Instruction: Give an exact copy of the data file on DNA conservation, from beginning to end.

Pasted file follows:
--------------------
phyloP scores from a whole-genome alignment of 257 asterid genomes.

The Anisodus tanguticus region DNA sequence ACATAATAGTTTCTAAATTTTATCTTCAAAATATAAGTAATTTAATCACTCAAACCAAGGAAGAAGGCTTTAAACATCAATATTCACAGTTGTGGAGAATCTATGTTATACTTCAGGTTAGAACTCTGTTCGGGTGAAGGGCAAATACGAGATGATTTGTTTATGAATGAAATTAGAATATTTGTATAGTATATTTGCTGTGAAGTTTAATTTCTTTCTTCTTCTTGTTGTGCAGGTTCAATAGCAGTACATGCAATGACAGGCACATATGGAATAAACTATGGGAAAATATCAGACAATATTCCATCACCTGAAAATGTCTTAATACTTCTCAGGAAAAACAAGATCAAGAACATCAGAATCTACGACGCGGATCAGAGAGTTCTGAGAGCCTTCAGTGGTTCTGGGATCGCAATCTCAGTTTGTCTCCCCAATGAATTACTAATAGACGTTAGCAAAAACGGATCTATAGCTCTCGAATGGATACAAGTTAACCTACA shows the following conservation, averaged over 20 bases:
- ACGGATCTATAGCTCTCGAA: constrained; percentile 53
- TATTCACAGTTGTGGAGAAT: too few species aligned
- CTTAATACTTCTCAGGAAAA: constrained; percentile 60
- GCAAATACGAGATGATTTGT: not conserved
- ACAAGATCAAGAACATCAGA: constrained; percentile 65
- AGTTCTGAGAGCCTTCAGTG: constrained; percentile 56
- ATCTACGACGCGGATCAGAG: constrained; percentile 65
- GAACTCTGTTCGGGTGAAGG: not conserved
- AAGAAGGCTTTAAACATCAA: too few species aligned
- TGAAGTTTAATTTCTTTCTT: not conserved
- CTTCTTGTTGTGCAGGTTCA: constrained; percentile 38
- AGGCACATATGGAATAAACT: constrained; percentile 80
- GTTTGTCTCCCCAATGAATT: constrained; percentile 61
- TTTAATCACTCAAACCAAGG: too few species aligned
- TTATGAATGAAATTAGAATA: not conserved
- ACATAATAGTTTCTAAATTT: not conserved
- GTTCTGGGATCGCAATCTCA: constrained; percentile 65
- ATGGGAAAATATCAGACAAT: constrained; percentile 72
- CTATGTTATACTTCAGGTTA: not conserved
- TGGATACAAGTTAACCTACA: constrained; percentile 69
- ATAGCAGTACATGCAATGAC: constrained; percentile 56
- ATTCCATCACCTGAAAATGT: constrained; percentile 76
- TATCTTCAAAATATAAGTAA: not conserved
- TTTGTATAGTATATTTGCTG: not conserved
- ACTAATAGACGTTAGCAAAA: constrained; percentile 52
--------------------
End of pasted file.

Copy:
phyloP scores from a whole-genome alignment of 257 asterid genomes.

The Anisodus tanguticus region DNA sequence ACATAATAGTTTCTAAATTTTATCTTCAAAATATAAGTAATTTAATCACTCAAACCAAGGAAGAAGGCTTTAAACATCAATATTCACAGTTGTGGAGAATCTATGTTATACTTCAGGTTAGAACTCTGTTCGGGTGAAGGGCAAATACGAGATGATTTGTTTATGAATGAAATTAGAATATTTGTATAGTATATTTGCTGTGAAGTTTAATTTCTTTCTTCTTCTTGTTGTGCAGGTTCAATAGCAGTACATGCAATGACAGGCACATATGGAATAAACTATGGGAAAATATCAGACAATATTCCATCACCTGAAAATGTCTTAATACTTCTCAGGAAAAACAAGATCAAGAACATCAGAATCTACGACGCGGATCAGAGAGTTCTGAGAGCCTTCAGTGGTTCTGGGATCGCAATCTCAGTTTGTCTCCCCAATGAATTACTAATAGACGTTAGCAAAAACGGATCTATAGCTCTCGAATGGATACAAGTTAACCTACA shows the following conservation, averaged over 20 bases:
- ACGGATCTATAGCTCTCGAA: constrained; percentile 53
- TATTCACAGTTGTGGAGAAT: too few species aligned
- CTTAATACTTCTCAGGAAAA: constrained; percentile 60
- GCAAATACGAGATGATTTGT: not conserved
- ACAAGATCAAGAACATCAGA: constrained; percentile 65
- AGTTCTGAGAGCCTTCAGTG: constrained; percentile 56
- ATCTACGACGCGGATCAGAG: constrained; percentile 65
- GAACTCTGTTCGGGTGAAGG: not conserved
- AAGAAGGCTTTAAACATCAA: too few species aligned
- TGAAGTTTAATTTCTTTCTT: not conserved
- CTTCTTGTTGTGCAGGTTCA: constrained; percentile 38
- AGGCACATATGGAATAAACT: constrained; percentile 80
- GTTTGTCTCCCCAATGAATT: constrained; percentile 61
- TTTAATCACTCAAACCAAGG: too few species aligned
- TTATGAATGAAATTAGAATA: not conserved
- ACATAATAGTTTCTAAATTT: not conserved
- GTTCTGGGATCGCAATCTCA: constrained; percentile 65
- ATGGGAAAATATCAGACAAT: constrained; percentile 72
- CTATGTTATACTTCAGGTTA: not conserved
- TGGATACAAGTTAACCTACA: constrained; percentile 69
- ATAGCAGTACATGCAATGAC: constrained; percentile 56
- ATTCCATCACCTGAAAATGT: constrained; percentile 76
- TATCTTCAAAATATAAGTAA: not conserved
- TTTGTATAGTATATTTGCTG: not conserved
- ACTAATAGACGTTAGCAAAA: constrained; percentile 52